Tillman v. Louisiana Children's Medical Center et al

Filing 28

ORDER AND REASONS granting in part 19 Motion to Dismiss. Defendant Louisiana Children's Medical Center is DISMISSED WITHOUT PREJUDICE. Plaintiff's collective action allegations and whistleblower claim are likewise DISMISSED WITHOUT PREJUDICE. Plaintiff is granted leave to amend her Complaint within 20 days of this Order to the extent that she can remedy the deficiencies identified herein. Signed by Judge Jane Triche Milazzo. (ecm)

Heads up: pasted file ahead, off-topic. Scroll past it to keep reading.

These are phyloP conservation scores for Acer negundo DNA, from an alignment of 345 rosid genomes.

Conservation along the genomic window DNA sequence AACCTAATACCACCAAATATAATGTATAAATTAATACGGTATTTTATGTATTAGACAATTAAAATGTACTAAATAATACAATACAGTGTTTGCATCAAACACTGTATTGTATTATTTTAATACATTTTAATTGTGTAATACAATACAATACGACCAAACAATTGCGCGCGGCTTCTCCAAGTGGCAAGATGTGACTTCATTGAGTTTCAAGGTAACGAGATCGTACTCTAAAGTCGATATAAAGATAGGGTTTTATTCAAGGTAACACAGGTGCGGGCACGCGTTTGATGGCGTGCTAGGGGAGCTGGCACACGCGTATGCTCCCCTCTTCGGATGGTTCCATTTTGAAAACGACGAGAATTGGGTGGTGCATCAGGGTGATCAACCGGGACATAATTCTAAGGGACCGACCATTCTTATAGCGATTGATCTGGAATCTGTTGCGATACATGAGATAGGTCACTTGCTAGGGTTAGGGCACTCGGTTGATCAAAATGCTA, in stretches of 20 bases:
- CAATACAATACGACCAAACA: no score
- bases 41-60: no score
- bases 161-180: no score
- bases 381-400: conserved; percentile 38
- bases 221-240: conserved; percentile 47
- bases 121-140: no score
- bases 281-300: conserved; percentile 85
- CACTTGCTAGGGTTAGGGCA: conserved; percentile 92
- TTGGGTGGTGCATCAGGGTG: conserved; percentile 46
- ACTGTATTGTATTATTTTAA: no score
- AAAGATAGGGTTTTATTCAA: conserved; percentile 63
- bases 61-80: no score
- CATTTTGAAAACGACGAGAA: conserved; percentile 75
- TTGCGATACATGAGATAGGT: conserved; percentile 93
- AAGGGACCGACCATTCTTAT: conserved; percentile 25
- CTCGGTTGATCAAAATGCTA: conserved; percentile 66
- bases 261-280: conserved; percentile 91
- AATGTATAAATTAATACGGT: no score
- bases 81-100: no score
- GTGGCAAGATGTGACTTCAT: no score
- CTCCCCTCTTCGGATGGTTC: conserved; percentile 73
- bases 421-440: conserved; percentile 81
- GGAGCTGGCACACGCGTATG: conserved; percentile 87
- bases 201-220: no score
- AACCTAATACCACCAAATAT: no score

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UNITED STATES DISTRICT COURT EASTERN DISTRICT OF LOUISIANA MYREAL TILLMAN CIVIL ACTION VERSUS NO: 16-14291 LOUISIANA CHILDREN’S MEDICAL CENTER ET AL. SECTION: “H” ORDER AND REASONS Before the Court is Defendant’s Motion to Dismiss (Doc. 19). For the following reasons, the Motion is GRANTED IN PART. BACKGROUND Plaintiff Myreal Tillman, a PBX operator at New Orleans East Hospital (“NOEH”), alleges that she and others similarly situated are owed unpaid minimum wages and overtime from their employers, Defendants Louisiana Children’s Medical Center (“LCMC”) and Touro Infirmary. Plaintiff alleges 1 that a half-hour meal break was deducted from every day that she worked, despite the fact that she was not allowed a meal break. She alleges that she was retaliated against after complaining about this practice and that her hours were ultimately reduced to zero. Plaintiff brings claims for unpaid wages and retaliatory discharge under the Fair Labor Standards Act (“FLSA”), as well as state law whistleblower and final wage payment claims. Defendants have filed the instant Motion to Dismiss arguing that Plaintiff has not alleged facts upon which relief can be granted. This Court will consider each of Defendants’ arguments in turn. LEGAL STANDARD To survive a Rule 12(b)(6) motion to dismiss, a plaintiff must plead enough facts “to state a claim for relief that is plausible on its face.”1 A claim is “plausible on its face” when the pleaded facts allow the court to “draw reasonable inference that the defendant is liable for the misconduct alleged.”2 A court must accept the complaint’s factual allegations as true and must “draw all reasonable inferences in the plaintiff’s favor.”3 The court need not, however, accept as true legal conclusions couched as factual allegations.4 To be legally sufficient, a complaint must establish more than a “sheer possibility” that the plaintiff’s claims are true.5 If it is apparent from the face of the complaint that 1Ashcroft v. Iqbal, 556 U.S. 662 (2009) (quoting Bell Atl. Corp. v. Twombly, 550 U.S. 544, 547 (2007)). 2 Id. 3 Lormand v. U.S. Unwired, Inc., 565 F.3d 228, 232 (5th Cir. 2009). 4 Iqbal, 556 U.S. at 678. 5 Id. 2 an insurmountable bar to relief exists and the plaintiff is not entitled to relief, the court must dismiss the claim.6 The court’s reviewis limited to the complaint and any documents attached to the motion to dismiss that are central to the claim and referenced by the complaint.8 LAW AND ANALYSIS In its Motion to Dismiss, Defendants move for the dismissal of LCMC as a defendant, all collective action allegations, and all state law claims. This Court will consider each argument in turn. I. LCMC as Defendant First, Defendants argue that Plaintiff’s Complaint does not establish that LCMC was her employer. “In order to establish a claim for retaliation or failure to compensate under the FLSA, there must first be an employeremployee relationship.”9 Plaintiff’s Complaint alleges that LCMC and Touro are her joint employers and that both are liable for the FLSA violations. Defendants seek dismissal of LCMC from this matter, alleging that Plaintiff’s Complaint fails to establish that LCMC was her employer. The parties agree that in order to prove that a party was an employer under FLSA, the plaintiff must allege facts showing that the defendant had the requisite control over aspects of her employment. An “‘[e]mployer’ includes any person acting directly or indirectly in the interest of an employer in relation to an employee.”10 “To determine whether an individual or entity is Lormand, 565 F.3d at 255–57. Collins v. Morgan Stanley Dean Witter, 224 F.3d 496, 498 (5th Cir. 2000). 9 Mendoza v. Essential Quality Const., Inc., 691 F. Supp. 2d 680, 684 (E.D. La. 2010). 10 29 U.S.C. § 203(d). 3 6 8 an employer, the court considers whether the alleged employer: ‘(1) possessed the power to hire and fire the employees, (2) supervised and controlled employee work schedules or conditions of employment, (3) determined the rate and method of payment, and (4) maintained employment records.’”11 Defendants allege that Plaintiff’s allegations amount merely to a “status based inference” in which she alleges that LCMC and Touro jointly operated NOEH. Plaintiff rebuts that her allegations are sufficient to show that LCMC and Touro jointly exercised control over her through the implementation of policies and procedures. This Court holds that Plaintiff’s allegations are insufficient. Plaintiff’s Complaint merely alleges that LCMC managed and operated NOEH but it does not allege that LCMC had any actual control over Plaintiff. The Complaint does not allege that LCMC could hire, fire, or supervise Plaintiff. Accordingly, Plaintiff has not alleged sufficient facts to establish that LCMC was an employer for purposes of FLSA, and she therefore cannot succeed on her FLSA claim against it. II. Collective Action Allegations Next, Defendants argue that the Complaint fails to adequately describe or identify the class of “similarly situated” persons and that Plaintiff’s collective action allegations are insufficient to state a claim. Plaintiff rebuts that Defendants’ argument is an improper attempt to dispute class certification before Plaintiff has moved for such. 11 Gray v. Powers, 673 F.3d 352, 355 (5th Cir. 2012). 4 “There is no specific guidance from the Fifth Circuit Court of Appeals on this issue, and opinions from district courts both in this circuit and others are inconsistent, arriving at different conclusions as to a) whether certain job descriptions and factual allegations meet the plausibility standard as established in Iqbal and Twombly; and b) whether a motion to dismiss or collective action certification is the proper stage in the proceedings to address the issue.”12 However, this Court finds the opinion in England v. Administrators of the Tulane Education Fund instructive. In England, a court in this District stated that: “To prevail against a motion to dismiss, a plaintiff’s complaint ‘must allege facts sufficient to demonstrate that [she] and potential plaintiffs were victims of a common policy or plan that violated the law. Plaintiffs need only show their positions are similar, not identical.’”13 The court held that the complaint’s allegations did not give the defendants fair notice of the putative class because it did not provide “details about or descriptions of the similarly situated parties, along with sufficient facts to show that they were subject to the same pay provisions.”14 Here too, Plaintiff has failed to give Defendants any details or descriptions of the similarly situated parties she purports to bring her claim on behalf. Plaintiff’s Complaint merely states that she brings suit on behalf of any person who has worked at a hospital owned by Defendants since 2013 and 12 Creech v. Holiday CVS, LLC, No. 11-46, 2012 WL 4483384, at *2 (M.D. La. Sept. 28, 2012). England v. Adm’r s of the Tulane Educ. Fund, No. 16-3184, 2016 WL 3902595, at *4 (E.D. La. July 19, 2016) (quoting Wischnewsky v. Coastal Gulf & Intern., Inc., No. 12-2277, 2013 WL 1867199, at *4 (E.D. La. May 2, 2013); Creech v. Holiday CVS, LLC, No. 11-46-BAJDLD, 2012 WL 4483384, at *1 (M.D. La. Sept. 28, 2012)). 14 Id. 5 13 whose hourly wage was reduced by a 30-minute meal break, even though they were not fully relieved of their duties during that time. This broadly defined class fails to give Defendants fair notice.15 Plaintiff’s Complaint does not specifically identify any potential class members, describe the positions they held or work they performed, or identify how they are similarly situated to Plaintiff. Accordingly, the allegations of the Complaint fail to give Defendants fair notice of the putative class, and those allegations are dismissed. III. State Law Claims 1. Louisiana Wage Payment Statute Plaintiff next brings a claim under the Louisiana Wage Payment Statute (“LWPS”), which states that an employee must be paid all of the wages owed to him within 15 days of his discharge.16 Defendants make three arguments for the dismissal of this claim. First, Defendants argue that this statute is inapplicable here as Plaintiff has not been discharged from her position. Plaintiff’s Complaint alleges that she was effectively discharged when her hours were reduced to zero. The terms ‘termination’ or ‘discharge’ in relation to employment matters have been defined by Louisiana jurisprudence. The employment relationship may be terminated without an express notice by either party. Any acts or words that reasonably lead an employee to believe that his services are no longer needed constitute discharge.17 See Flores v. Act Event Servs., Inc., 55 F. Supp. 3d 928, 940 (N.D. Tex. 2014). La. Rev. Stat. § 23:631. 17 Blanson v. Town of Richwood, 81 So. 3d 230, 234 (La. App. 2 Cir. 2011) (internal quotations omitted). 6 15 16 Accordingly, the reduction of her hours to zero may reasonably constitute an act indicating to Plaintiff that her services were no longer needed. The determination of whether Plaintiff was terminated is an issue of fact the resolution of which would be inappropriate at this stage. Next, Defendants argue that the FLSA preempts the LWPS. Plaintiff argues that her claims are not preempted because she is seeking recovery of the amount that she was not paid over and above minimum wage. She argues that because she can only seek minimum wage under FLSA, the LWPS allows her to seek the additional amount of the hourly wage that she alleges she is owed. Defendants do not rebut this argument on reply, and this Court can find no reason why Plaintiff’s interpretation is incorrect. The language of the LWPS “is unambiguously broad in scope; it mandates that an employer pay any amount that an employee justifiably earns under the terms of his employment.”18 The FLSA, on the other hand, requires only that an employer pay its employees a minimum wage as set by the Act and does not address the failure to pay agreed-upon wages.19 Accordingly, Plaintiff is entitled to seek the amount she is owed over and above minimum wage through the LWPS, and her claim is not preempted.20 Finally, Defendants again argue that “for the reasons outlined above” LCMC is not Plaintiff’s employer and therefore cannot be held liable under the LWPS. However, the analysis used to determine whether a party is an Kidder v. Statewide Transp., Inc., 129 So. 3d 875, 881 (La. App. 3 Cir. 2013). 29 U.S.C. § 206. 20 See Hendrix v. Delta Air Lines, Inc., 234 So. 2d 93, 95 (La. App. 4 Cir. 1970) (“The federal law makes no provision for or against penalties for mere failure to pay admittedly due agreed-upon wages promptly upon termination of employment. We conclude there is no preemption on this question by the Fair Labor Standards Act . . . .”). 7 18 19 employer under the LWPS differs from the FLSA analysis discussed above. “[I]t is not the actual supervision or control which is actually exercised by the employer that is significant, but whether, from the nature of the relationship, the right to do so exists.”21 Louisiana courts look to the following, non-exclusive factors to determine whether an individual is an employee for the purposes of the LWPA: (1) whether there is a valid contract between the parties; (2) whether the work being done is of an independent nature such that the contractor may employ nonexclusive means in accomplishing it; (3) whether the contract calls for specific piecework as a unit to be done according to the independent contractor’s own methods, without being subject to the control and direction of the principal, except as to the result of the services to be rendered; (4) whether there is a specific price for the overall undertaking agreed upon; and (5) whether the duration of the work is for a specific time and not subject to termination or discontinuance at the will of either side without a corresponding liability for its breach.22 Defendants provide no analysis of these factors to support their argument that LCMC is not Plaintiff’s employer for purposes of the LWPS. However, Plaintiff’s Complaint has likewise failed to allege any facts to support a finding that LCMC is her employer under the LWPS. Plaintiff has not alleged that she had a contract with LCMC, to what extent LCMC controlled her work, or to what extent LCMC had a right to control her work. Accordingly, Plaintiff’s Complaint does not allege facts that would support a finding that LCMC is her 21 Mendoza v. Essential Quality Const., Inc., 691 F. Supp. 2d 680, 686 (E.D. La. 22 Id. 2010). 8 employer under the LWPS, and therefore Plaintiff cannot succeed on a claim under the LWPS against LCMC. 2. Louisiana Whistleblower Act Finally, Defendants allege that Plaintiff has failed to state a claim under the Louisiana Whistleblower Act. Louisiana’s Whistleblower Act forbids retaliation when an employee “discloses or threatens to disclose a workplace act or practice that is in violation of state law.”23 To prevail on a whistleblower claim, “the plaintiff must establish an actual violation of state law.”24 Defendants allege that Plaintiff cannot succeed on her whistleblower claim because she cannot show an actual violation of state law. Plaintiff alleges that the state law violation supporting her whistleblower claim is the criminal theft of her wages. Defendants rebut that the mere failure to make payments does not amount to criminal theft. Under Louisiana law, criminal theft is “the misappropriation or taking of anything of value which belongs to another, either without the consent of the other to the misappropriation or taking, or by means of fraudulent conduct, practices, or representations. An intent to deprive the other permanently of whatever may be the subject of the misappropriation or taking is essential.”25 Criminal theft is a crime of specific intent. Plaintiff’s Complaint does not contain any allegations that Defendants possessed the specific intent to deprive her of her property. In addition, “[a] reasonable and honest belief that one owns an interest in property precludes a finding that he intended to La. Rev. Stat. § 23:967(A). Odeh v. City of Baton Rouge/Par. of E. Baton Rouge, 191 F. Supp. 3d 623, 628 (M.D. La. 2016). 25 La. Rev. Stat. § 14:67. 9 23 24 permanently deprive the owner of the property.”26 This Court notes that it is likely that Defendants believed that their policies complied with FLSA, and they therefore lack the requisite intent for criminal theft. Accordingly, Plaintiff has failed to allege a claim under the Louisiana Whistleblower Statute, and this claim is dismissed. CONCLUSION For the foregoing reasons, Defendants’ Motion is GRANTED IN PART. Defendant Louisiana Children’s Medical Center is DISMISSED WITHOUT PREJUDICE. Plaintiff’s collective action allegations and whistleblower claim are likewise DISMISSED WITHOUT PREJUDICE. Plaintiff is granted leave to amend her Complaint within 20 days of this Order to the extent that she can remedy the deficiencies identified herein. New Orleans, Louisiana this 19th day of April, 2017. ____________________________________ JANE TRICHE MILAZZO UNITED STATES DISTRICT JUDGE 26 State v. Henry, 73 So. 3d 958, 966 (La. App. 2 Cir. 2011). 10